Determines the probability and severity of the risks to the project. Describes how to manage risks throughout the project life cycle including the impact to the organization.
Determines mitigation strategies to minimize risk, articulates mitigation strategies and describes the impact to the organization.
Communicates in a manner that is professional, scholarly, and consistent with expectations for members of the business profession.

Assessment 6
Toggle Drawer
Overview
For this assessment, you will put together a complete project plan for your selected project. In addition to the project plan components you have developed throughout the course, you write an executive summary and project evaluation. The total page count for your compiled project plan is 20–23 pages.

Note: In this course, you will develop a project plan by completing a different component of the plan for each assessment. Therefore, you will need to complete the assessments in the order in which they are presented.

SHOW LESS
When a project is complete, you should not simply move on to the next project. Rather, you must analyze and document the project and the lessons you learned. Upon reflection, consider what you would have done differently. By properly closing out a project, you develop documentation that aids you in your future endeavors. This is your opportunity to do a post-project review with all of the key players, having them describe their concerns and triumphs.

By successfully completing this assessment, you will demonstrate your proficiency in the following course competencies and assessment criteria:

Competency 1: Analyze current approaches and concepts for developing a project plan.
Describe project background and business objectives.
Describe the project scope in a clear and concise manner.
Competency 3: Evaluate research and practices related to methodologies appropriate for managing risk.
Describe project risk factors and a means to communicate them to stakeholders.
Competency 4: Develop a project schedule with current project software.
Analyze project milestones and deliverable dates.
Competency 5: Evaluate a project to identify proper closing and lessons learned.
Analyze the success of a project.
Describe how business objectives were met in a project.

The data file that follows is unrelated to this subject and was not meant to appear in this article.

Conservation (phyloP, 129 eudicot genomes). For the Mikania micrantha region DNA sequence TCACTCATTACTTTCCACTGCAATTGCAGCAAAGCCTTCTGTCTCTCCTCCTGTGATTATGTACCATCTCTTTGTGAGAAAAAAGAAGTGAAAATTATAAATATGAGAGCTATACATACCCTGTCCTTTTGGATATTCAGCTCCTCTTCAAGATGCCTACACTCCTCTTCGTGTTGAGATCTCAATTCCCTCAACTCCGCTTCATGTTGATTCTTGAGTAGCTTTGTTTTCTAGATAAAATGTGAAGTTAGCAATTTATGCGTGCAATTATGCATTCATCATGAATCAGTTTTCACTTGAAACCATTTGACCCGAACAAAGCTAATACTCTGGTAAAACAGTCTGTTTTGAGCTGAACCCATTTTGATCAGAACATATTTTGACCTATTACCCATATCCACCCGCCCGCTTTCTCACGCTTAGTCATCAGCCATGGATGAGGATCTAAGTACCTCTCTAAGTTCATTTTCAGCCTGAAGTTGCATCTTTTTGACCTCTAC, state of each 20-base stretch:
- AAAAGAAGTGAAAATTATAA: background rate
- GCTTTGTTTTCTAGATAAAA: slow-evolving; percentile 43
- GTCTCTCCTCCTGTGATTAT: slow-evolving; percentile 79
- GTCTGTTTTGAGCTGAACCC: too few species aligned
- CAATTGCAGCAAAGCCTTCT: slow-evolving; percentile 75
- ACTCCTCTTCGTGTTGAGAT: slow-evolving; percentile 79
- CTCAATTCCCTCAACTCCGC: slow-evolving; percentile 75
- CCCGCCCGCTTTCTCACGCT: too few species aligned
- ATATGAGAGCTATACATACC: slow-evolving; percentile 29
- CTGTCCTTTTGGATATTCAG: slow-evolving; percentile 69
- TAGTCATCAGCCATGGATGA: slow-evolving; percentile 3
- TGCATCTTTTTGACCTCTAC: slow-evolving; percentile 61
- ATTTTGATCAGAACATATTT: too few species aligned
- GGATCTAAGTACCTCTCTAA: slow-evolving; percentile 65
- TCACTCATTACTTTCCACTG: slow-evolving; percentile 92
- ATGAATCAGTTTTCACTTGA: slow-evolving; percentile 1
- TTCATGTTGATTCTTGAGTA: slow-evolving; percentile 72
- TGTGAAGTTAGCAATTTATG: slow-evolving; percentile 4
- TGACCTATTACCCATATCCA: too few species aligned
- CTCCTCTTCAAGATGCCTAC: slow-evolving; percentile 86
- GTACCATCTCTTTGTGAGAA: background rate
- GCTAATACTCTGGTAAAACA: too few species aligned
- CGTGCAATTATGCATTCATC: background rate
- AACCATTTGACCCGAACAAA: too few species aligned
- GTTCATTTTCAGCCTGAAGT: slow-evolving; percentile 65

Describe lessons learned from managing a project.
Competency 6: Communicate in a manner that is professional and consistent with expectations for members of the business profession.
Communicate in a manner that is professional and consistent with expectations for members of the business profession.

Assessment 6 – Executive Summary, Evaluation, and Plan Assessment

Executive Summary

The executive summary should be at least two or three pages in length. To be complete, the executive summary should include a summary of project goals, milestones, costs, and risks. Remember to outline this assignment. The best way to do that would be to use the left-hand column of the scoring guide as your section headings.

Project Evaluation

The Project Evaluation should be at least two or three pages in length. List the questions provided in the assessment along with your answers.

Project Plan

The Project Plan is mainly an integration effort. Compile all the components of the project plan into one Microsoft Word document. Do not enter any information as links. There are a number of components in the plan that have already been assessed and will not be assessed again.

Microsoft Word Tips and Tricks

Word 2007

Microsoft Word provides a great deal of writing support that is not always fully appreciated. If you are using Word 2007, you can press the Office button (at the top upper left corner of the screen) and then the “Word Options” button (at the bottom of the dialogue box that pops up when you click the Office button). The “Word Options” button calls up (naturally) the Word Options dialogue box. In the Word Options dialogue box, select “Proofing,” the third menu choice on the left side of the screen, which will change the dialogue box display.

Go to the “When correcting spelling and grammar in Word” section to the right of the menu and towards the bottom of the dialogue box. First, check all the boxes in that section. Second, change the Writing Style dropdown menu to “Grammar & Style.” Then click on the “Settings” button directly to the right of the Writing Style dropdown menu.

Voila! You are now in the “Grammar Settings” dialogue box. You will see the word “Require” in bold type. There are three dropdown menus in the “Require” section. Change “Comma required before last item:” to “always.” Change “Punctuation required with quotes:” to “inside.” Change “Spaces required between sentences:” to “2.”

Directly below the “Require” section is the “Grammar” section. Check each and every box. Then click OK until you are back in the Word text screen.

Word 2010 and 2013

In Word 2010, under the “File” tab, choose “Options” towards the end of the menu. In the Word Options dialogue box, select “Proofing,” the third menu choice on the left side of the screen, which will change the dialogue box display. Then follow the Word 2007 directions above.